Philly cases continue to drop
For the second Monday in a row, Philadelphia reported no new deaths due to COVID-19.
Though Mondays have typically seen the lowest numbers — due to reporting lags — the data suggests the virus is receding, said city health commissioner Dr. Thomas Farley.
“There are too many cases for us to say that we can safely restart our activities,” said Farley. “But there’s clear signs we’re making progress against this epidemic.”
Officials also noted downward trends in new cases and hospitalizations. Philadelphia reported 102 new cases of COVID-19 on Monday. The number of hospitalized patients battling the illness has dropped roughly 20 percent since its peak, Farley added.
Farley and Mayor Jim Kenney would not say when the city could safely begin to reopen some nonessential businesses. One remaining concern, Farley said, is the lack of testing.
The city is currently administering about 1,500 tests a day, but Farley would like that number to be around 5,000.
Montco commissioner tests positive for COVID-19
After attending a Black Doctors COVID-19 Consortium testing event in Pottstown last Friday, Montgomery County Commissioner Ken Lawrence received some unexpected news.
“Much to my shock, the test came back positive,” said Lawrence, who said he was strongly encouraged to get tested due to his public role.
Lawrence said he has no symptoms and no known exposure to someone with COVID-19. He is quarantining at home. Commission chair Val Arksoosh said she was awaiting test results, and commissioner Joe Gale, the only Republican commissioner, said he “did not plan on getting tested.”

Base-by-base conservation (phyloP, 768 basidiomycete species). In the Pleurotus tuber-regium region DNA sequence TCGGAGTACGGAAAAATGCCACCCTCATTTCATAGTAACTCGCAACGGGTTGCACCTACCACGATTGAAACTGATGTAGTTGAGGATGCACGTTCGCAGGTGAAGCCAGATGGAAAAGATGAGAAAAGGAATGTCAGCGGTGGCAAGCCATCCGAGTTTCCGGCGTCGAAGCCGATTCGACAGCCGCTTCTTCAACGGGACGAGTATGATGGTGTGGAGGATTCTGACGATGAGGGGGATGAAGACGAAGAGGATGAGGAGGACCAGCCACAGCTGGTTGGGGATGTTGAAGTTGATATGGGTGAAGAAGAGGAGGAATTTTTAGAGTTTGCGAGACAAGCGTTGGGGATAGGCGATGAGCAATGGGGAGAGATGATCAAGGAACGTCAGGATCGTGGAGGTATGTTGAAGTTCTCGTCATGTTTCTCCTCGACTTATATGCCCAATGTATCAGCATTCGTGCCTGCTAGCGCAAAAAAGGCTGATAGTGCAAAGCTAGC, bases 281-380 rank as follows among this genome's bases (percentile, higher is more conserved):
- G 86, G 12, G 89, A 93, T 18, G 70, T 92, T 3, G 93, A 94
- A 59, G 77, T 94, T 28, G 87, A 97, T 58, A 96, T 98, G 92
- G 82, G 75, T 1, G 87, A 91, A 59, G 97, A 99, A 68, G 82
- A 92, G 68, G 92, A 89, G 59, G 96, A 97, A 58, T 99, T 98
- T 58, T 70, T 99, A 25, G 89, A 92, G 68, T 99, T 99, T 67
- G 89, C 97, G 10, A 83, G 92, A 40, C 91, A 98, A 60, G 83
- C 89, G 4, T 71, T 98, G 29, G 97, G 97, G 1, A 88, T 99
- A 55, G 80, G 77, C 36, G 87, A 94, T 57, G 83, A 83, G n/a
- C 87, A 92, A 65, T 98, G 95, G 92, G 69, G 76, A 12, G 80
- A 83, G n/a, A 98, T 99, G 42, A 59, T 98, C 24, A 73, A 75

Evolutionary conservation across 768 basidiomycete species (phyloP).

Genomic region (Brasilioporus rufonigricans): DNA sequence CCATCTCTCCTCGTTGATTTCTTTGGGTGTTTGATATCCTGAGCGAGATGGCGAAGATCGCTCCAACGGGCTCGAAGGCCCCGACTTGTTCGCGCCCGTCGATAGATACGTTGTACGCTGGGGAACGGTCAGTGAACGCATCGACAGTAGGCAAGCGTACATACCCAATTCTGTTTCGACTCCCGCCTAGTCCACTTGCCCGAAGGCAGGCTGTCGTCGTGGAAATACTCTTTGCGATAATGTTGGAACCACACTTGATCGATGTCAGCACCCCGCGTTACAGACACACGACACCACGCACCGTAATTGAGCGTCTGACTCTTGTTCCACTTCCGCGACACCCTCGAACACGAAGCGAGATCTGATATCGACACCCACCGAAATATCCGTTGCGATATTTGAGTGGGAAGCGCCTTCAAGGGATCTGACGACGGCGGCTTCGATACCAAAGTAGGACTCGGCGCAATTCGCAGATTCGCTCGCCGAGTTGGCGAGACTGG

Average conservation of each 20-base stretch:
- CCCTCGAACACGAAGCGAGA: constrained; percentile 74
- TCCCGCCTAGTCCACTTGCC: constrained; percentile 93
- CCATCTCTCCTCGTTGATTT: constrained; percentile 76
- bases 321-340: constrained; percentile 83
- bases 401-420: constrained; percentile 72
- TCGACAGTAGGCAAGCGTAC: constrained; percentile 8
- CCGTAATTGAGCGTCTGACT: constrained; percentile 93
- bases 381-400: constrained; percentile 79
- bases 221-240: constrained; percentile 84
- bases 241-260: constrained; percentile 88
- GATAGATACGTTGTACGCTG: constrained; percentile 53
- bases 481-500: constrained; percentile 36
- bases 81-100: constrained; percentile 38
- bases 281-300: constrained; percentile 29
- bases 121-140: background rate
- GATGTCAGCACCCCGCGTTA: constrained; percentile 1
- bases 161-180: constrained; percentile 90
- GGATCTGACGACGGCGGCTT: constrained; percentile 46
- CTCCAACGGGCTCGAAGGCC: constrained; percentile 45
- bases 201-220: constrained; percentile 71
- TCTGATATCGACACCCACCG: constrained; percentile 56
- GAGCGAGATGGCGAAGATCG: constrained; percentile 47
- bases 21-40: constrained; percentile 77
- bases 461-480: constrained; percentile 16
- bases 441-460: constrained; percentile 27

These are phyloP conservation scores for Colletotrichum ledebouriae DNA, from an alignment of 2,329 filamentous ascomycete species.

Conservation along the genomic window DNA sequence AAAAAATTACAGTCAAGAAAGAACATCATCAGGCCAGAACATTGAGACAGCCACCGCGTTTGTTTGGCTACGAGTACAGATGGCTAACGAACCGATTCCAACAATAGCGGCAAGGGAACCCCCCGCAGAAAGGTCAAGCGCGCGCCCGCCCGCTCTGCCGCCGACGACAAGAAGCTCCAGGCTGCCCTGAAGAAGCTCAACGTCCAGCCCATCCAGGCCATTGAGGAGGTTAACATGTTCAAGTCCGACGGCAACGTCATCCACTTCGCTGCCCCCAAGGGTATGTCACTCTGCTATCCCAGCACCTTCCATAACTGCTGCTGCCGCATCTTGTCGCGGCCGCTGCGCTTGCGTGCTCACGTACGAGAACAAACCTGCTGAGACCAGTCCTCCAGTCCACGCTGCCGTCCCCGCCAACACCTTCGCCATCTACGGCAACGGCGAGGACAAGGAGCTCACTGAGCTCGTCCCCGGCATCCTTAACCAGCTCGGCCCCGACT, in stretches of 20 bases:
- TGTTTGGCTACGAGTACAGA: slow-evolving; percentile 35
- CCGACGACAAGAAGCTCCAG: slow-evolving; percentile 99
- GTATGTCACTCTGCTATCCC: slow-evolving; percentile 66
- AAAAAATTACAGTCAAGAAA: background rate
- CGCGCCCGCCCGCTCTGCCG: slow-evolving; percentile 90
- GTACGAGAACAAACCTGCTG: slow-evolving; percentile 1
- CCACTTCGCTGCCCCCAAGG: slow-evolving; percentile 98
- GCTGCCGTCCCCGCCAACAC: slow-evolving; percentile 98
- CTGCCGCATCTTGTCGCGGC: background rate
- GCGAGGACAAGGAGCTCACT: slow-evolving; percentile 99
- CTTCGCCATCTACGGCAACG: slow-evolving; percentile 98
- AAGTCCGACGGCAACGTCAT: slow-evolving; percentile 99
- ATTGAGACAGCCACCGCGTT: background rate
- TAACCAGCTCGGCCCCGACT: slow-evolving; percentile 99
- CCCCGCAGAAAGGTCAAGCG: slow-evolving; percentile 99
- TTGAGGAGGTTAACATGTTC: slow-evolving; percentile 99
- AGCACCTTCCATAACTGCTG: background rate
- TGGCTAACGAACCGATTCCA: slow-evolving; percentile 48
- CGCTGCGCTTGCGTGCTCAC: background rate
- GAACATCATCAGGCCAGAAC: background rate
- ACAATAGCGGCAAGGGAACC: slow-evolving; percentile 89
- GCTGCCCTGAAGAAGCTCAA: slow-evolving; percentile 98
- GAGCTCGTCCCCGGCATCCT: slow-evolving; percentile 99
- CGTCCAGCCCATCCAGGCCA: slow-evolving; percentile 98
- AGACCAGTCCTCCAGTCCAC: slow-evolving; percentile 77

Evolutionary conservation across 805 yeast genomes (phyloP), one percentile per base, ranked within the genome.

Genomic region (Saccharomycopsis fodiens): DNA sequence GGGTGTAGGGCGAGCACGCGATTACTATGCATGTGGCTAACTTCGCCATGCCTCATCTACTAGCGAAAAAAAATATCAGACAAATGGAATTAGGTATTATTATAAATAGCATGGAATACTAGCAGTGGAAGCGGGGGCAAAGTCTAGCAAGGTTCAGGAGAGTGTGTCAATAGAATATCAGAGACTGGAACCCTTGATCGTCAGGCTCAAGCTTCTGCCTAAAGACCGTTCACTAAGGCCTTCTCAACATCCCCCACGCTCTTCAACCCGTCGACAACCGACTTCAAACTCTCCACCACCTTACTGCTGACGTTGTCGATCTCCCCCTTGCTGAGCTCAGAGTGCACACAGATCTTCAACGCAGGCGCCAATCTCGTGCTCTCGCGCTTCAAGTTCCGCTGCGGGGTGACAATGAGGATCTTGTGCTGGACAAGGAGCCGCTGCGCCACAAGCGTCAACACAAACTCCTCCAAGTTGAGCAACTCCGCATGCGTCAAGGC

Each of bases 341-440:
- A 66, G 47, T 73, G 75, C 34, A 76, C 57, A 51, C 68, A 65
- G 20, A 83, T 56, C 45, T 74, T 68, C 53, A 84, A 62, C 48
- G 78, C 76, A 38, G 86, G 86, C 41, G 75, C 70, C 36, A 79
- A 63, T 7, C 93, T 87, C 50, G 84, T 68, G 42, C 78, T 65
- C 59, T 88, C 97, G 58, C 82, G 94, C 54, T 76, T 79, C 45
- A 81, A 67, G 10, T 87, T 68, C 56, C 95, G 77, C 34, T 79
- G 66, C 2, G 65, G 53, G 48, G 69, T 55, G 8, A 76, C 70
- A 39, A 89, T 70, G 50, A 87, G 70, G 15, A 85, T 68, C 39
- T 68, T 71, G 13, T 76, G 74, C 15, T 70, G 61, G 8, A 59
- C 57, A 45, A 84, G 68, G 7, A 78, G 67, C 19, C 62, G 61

Montgomery County now has 5,110 positive cases and 417 confirmed deaths due to coronavirus. 93 long-term care facilities have cases. However, test results are showing that the rate of infection is decreasing.
“Thanks to your many many sacrifices, our trendlines are all going in the right direction,” said Arkoosh. The county was the original hotspot for coronavirus cases in Pennsylvania, and is still in the “red” phase under Governor Wolf’s traffic light system for which counties may begin to resume modified business openings.
$100 million from feds for Pa. child care providers
The Pennsylvania Department of Human Services is encouraging child care providers in 24 “yellow” counties to reopen if they can follow safety guidelines.
Child care providers there should adhere to recommendations from the Centers for Disease Control and Prevention that include cleaning frequently, keeping the same children together in small groups, and requiring masks for kids older than two when possible, DHS officials said on a call Monday. Currently, however, state regulators do not have the authority to enforce these guidelines.
DHS Secretary Theresa Miller said the state hoped to work with the U.S. Department of Health and Human Services and others “to see if we can get some enforcement authority.”
Officials also said that the state had received roughly $100 million of federal funding through the CARES act to support childcare providers, though they declined to give specifics on how or when the money will be spent.
“Those are conversations we are having with the governor’s office and the legislature,” Miller said. “But hopefully we will be able to do that soon.”
Gov. Tom Wolf ordered most of Pennsylvania’s child care providers to close in March, allowing some to reopen with a waiver. About 80% of the state’s providers are currently closed and advocates say many will not reopen without financial assistance.
WHYY’s Avi Wolfman-Arent, Ximena Conde and Miles Bryan contributed reporting.